Starring Andrew Keegan, John Heard, Esmé Bianco, William Sadler, Thomas Ian Nicholas, Jordan Hinson, Hunter Gomez, Chad Todhunter
Written by Brian A. Metcalf
Directed by Brian A. Metcalf
Brian A. Metcalf’s Living Among Us is a fun little riff on vampire mythos albeit an incomplete bite. It’s somewhere between Daybreakers and What We Do In The Shadows concerning theme, as the film utilizes found footage to normalize bloodsucking lifestyles – but execution sometimes goes pale in the face. Scenes benefit from characterized night creatures who crave television spotlights, while others couldn’t be more generic in terms of evidence playback hurdles. Note to future filmmakers – the more your characters ask the narrative filmer why they’re still rolling, the more we, your audience, will do the same. Just one of a few reasons Living Among Us whiffs on total immersion.
Introductory B-roll opens on newscaster clips that speak of vampirism as a medical affliction. It turns out that a local documentarian (Mike, played by Thomas Ian Nicholas) uncovered a deal between blood donors and vampires to keep infected bellies fed. New vampires preach domestication and want to be one with their human brothers, which leads Mike to an interview opportunity with a house full of agreeable vampires. He’ll interview them, witness their practices and hopefully turn people to the side of compassion – if that’s the vampire community’s true intention.
It all starts innocently enough upon meeting Metcalf’s “diseased” family. The late John Heard plays Andrew, his household’s venture capitalist leader, with Esmé Bianco as pristine wife Elleanor. There’s Andrew Keegan as playboy son Blake and Chad Todhunter as definitely-not-OK son Selvin. Their house echoes classic piano background notes and glows a charming sophistication, the family all dressed in different styles of black garb (Blake’s leather, Andrew’s buttoned attire). Maybe they’re the all-American family next door who just need to drink imported Croatian blood now and again?
As expected, Mike’s team – including Hunter Gomez as newbie cameraman Benny and Jordan Hinson as Mike’s ex-girlfriend/sound tech Carrie – find themselves a part of some bigger scheme. Footage should capture Andrew’s clan in their newly restrained, assimilated ways, but instead secrets of their savagery begin to leak. Sect Leader Samuel (William Sadler) is the one who sets Mike up with the unprecedented access, as it turns out for a double-sided reason. Granted, no one finds it a bit fishy or suspect that three humans would be asked to stay over and record a vampire family’s every move (except when asleep) – turn those blind eyes now, genre vets.
Highlights on the evidence tape include but are not limited to: Blake’s party-rock attitude about decapitating stoners and keeping up with old world ways, Selvin’s obvious creep factor, a basement rendezvous with reality – Metcalf has fun playing around with vampire norms. Blake, for instance, has adapted to indirect sunlight but still gets “crispy fried” under pure beams. Attitudes between Mike’s subjects vary from posh regality to Edward Cullen on a bender, and it’s somewhat inviting. Curiosity about Earth’s vampire epidemic teases some larger scale thinking that would have been an added bonus to explore, but we’re stuck with Andrew, Eleonore and the rest. Bound to basics.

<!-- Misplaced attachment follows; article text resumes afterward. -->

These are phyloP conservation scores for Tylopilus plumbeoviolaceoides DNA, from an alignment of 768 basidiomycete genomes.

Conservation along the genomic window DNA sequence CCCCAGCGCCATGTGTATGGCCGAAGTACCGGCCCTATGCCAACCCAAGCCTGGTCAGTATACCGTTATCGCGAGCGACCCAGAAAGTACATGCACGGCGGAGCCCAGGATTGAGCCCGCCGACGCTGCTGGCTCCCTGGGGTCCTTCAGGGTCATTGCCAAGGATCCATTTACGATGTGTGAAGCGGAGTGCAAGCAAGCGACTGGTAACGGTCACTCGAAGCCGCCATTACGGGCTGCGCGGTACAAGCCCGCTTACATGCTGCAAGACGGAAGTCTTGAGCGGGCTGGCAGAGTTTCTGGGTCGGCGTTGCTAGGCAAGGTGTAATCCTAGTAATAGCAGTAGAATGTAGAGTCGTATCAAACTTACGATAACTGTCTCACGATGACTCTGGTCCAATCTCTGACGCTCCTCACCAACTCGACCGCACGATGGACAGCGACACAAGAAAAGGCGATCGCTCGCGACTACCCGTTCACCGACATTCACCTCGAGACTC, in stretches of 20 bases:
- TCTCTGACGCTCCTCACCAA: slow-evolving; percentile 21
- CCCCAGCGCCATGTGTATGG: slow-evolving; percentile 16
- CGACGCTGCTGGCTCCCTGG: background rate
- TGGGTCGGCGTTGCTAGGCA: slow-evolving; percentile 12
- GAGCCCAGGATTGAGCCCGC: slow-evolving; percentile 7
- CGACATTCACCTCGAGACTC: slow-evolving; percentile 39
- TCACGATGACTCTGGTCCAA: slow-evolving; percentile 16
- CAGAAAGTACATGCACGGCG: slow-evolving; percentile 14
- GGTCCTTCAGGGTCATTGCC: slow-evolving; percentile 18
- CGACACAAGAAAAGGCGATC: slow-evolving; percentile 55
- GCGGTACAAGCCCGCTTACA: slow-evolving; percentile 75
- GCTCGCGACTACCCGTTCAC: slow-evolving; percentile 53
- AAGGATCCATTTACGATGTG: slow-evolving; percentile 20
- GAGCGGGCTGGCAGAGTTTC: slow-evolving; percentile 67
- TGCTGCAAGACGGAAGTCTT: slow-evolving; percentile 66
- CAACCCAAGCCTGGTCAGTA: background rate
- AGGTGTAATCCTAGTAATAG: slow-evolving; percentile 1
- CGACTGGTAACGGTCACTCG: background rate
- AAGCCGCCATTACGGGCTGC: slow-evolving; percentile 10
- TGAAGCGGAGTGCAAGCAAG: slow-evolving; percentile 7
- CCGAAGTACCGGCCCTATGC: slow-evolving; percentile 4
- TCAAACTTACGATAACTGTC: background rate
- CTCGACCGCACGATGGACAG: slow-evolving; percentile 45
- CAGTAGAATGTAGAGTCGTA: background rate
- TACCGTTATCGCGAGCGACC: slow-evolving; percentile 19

Living Among Us is rarely about subtlety, starting with the first on-camera interview that Andrew immediately cuts off in a skittish huff. Then he nixes Blake only minutes later, in an obvious attempt to hide unsavory details. It’s never a question that nefarious plans are afoot, which Carrie somehow gets caught in when she’s stricken ill after night one. The more Andrew pulls back the curtain, the more Benny protests and the more Mike falls victim to mistakes of found footage corpses past. Corralled by vampires around every turn, imprisoned by his documentarian mindset and weak attempts to play it cool. Expect shadowy shades of every found footage plot ever faked for exposure – and an anticlimactic run-away-arms-flailing scene featuring Carrie.
I do believe Living Among Us will find an audience because there are certain mechanics that work towards updating vampire storytelling with a modern flair. Camera quality is crisp and somewhat steady, sans finicky spy lenses rigged through buttonholes. That said, character mapping is repetitive and intent is never hidden, which makes for predictability minus the lesbian sister vamps who make out in a pool (for no added clarity). Fun at times, festering at others. Hopefully you’ll be one of the minions who take to their vampire masters as Brian A. Metcalf hopes?
In the end, it’s not some questionable stretch of ADR tuning or masked CGI effects (which surprisingly work in context) that mark Living Among Us for the graveyard. Blake’s roasting forearm passes as a cool vampire magic trick, for example. Instead, it’s this on-screen progression that treats audiences like they’ve never seen found footage before. Explanations are swept under a pile of rugs in favor of characters who ignore red flags like senior year homework assignments. Generic to the core despite intriguing genre flare-ups – but worth your own investigation, nonetheless.
I like the world of Living Among Us and the medical explanations for vampirism, but only with less found footage redundancies. If only there was an air freshener livening up this stuffy casket watch.